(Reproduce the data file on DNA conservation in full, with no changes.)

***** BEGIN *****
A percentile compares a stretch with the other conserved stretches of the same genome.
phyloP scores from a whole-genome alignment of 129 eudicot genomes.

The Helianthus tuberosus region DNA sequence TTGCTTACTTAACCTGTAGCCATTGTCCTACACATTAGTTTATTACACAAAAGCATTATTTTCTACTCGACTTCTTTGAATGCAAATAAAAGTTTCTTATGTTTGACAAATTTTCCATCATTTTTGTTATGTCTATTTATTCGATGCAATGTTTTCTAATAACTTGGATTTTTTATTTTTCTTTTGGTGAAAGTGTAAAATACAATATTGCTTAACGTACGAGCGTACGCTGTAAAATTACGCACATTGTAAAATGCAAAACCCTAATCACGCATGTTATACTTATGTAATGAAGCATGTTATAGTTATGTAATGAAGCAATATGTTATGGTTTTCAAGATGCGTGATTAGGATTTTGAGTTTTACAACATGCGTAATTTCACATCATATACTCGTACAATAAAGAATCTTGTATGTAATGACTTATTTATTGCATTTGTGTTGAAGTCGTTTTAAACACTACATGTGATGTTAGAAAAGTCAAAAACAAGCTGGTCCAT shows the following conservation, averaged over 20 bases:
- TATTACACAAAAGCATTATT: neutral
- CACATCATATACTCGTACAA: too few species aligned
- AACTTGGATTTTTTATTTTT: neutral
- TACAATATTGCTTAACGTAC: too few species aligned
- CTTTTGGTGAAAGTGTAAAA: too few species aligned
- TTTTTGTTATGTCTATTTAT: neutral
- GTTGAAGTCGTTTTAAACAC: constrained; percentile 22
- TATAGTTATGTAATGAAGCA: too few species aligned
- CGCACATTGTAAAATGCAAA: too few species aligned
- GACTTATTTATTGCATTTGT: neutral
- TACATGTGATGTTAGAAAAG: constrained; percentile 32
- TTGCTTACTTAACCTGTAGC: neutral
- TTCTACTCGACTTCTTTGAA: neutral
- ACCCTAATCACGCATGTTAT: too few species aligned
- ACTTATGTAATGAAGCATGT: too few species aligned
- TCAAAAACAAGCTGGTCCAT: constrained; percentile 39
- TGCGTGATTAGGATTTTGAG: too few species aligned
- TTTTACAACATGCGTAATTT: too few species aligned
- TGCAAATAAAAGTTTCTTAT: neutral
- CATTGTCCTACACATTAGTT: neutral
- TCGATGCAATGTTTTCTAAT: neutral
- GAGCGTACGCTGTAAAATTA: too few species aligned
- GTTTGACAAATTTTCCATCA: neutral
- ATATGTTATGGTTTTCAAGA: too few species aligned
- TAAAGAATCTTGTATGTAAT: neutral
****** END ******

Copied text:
A percentile compares a stretch with the other conserved stretches of the same genome.
phyloP scores from a whole-genome alignment of 129 eudicot genomes.

The Helianthus tuberosus region DNA sequence TTGCTTACTTAACCTGTAGCCATTGTCCTACACATTAGTTTATTACACAAAAGCATTATTTTCTACTCGACTTCTTTGAATGCAAATAAAAGTTTCTTATGTTTGACAAATTTTCCATCATTTTTGTTATGTCTATTTATTCGATGCAATGTTTTCTAATAACTTGGATTTTTTATTTTTCTTTTGGTGAAAGTGTAAAATACAATATTGCTTAACGTACGAGCGTACGCTGTAAAATTACGCACATTGTAAAATGCAAAACCCTAATCACGCATGTTATACTTATGTAATGAAGCATGTTATAGTTATGTAATGAAGCAATATGTTATGGTTTTCAAGATGCGTGATTAGGATTTTGAGTTTTACAACATGCGTAATTTCACATCATATACTCGTACAATAAAGAATCTTGTATGTAATGACTTATTTATTGCATTTGTGTTGAAGTCGTTTTAAACACTACATGTGATGTTAGAAAAGTCAAAAACAAGCTGGTCCAT shows the following conservation, averaged over 20 bases:
- TATTACACAAAAGCATTATT: neutral
- CACATCATATACTCGTACAA: too few species aligned
- AACTTGGATTTTTTATTTTT: neutral
- TACAATATTGCTTAACGTAC: too few species aligned
- CTTTTGGTGAAAGTGTAAAA: too few species aligned
- TTTTTGTTATGTCTATTTAT: neutral
- GTTGAAGTCGTTTTAAACAC: constrained; percentile 22
- TATAGTTATGTAATGAAGCA: too few species aligned
- CGCACATTGTAAAATGCAAA: too few species aligned
- GACTTATTTATTGCATTTGT: neutral
- TACATGTGATGTTAGAAAAG: constrained; percentile 32
- TTGCTTACTTAACCTGTAGC: neutral
- TTCTACTCGACTTCTTTGAA: neutral
- ACCCTAATCACGCATGTTAT: too few species aligned
- ACTTATGTAATGAAGCATGT: too few species aligned
- TCAAAAACAAGCTGGTCCAT: constrained; percentile 39
- TGCGTGATTAGGATTTTGAG: too few species aligned
- TTTTACAACATGCGTAATTT: too few species aligned
- TGCAAATAAAAGTTTCTTAT: neutral
- CATTGTCCTACACATTAGTT: neutral
- TCGATGCAATGTTTTCTAAT: neutral
- GAGCGTACGCTGTAAAATTA: too few species aligned
- GTTTGACAAATTTTCCATCA: neutral
- ATATGTTATGGTTTTCAAGA: too few species aligned
- TAAAGAATCTTGTATGTAAT: neutral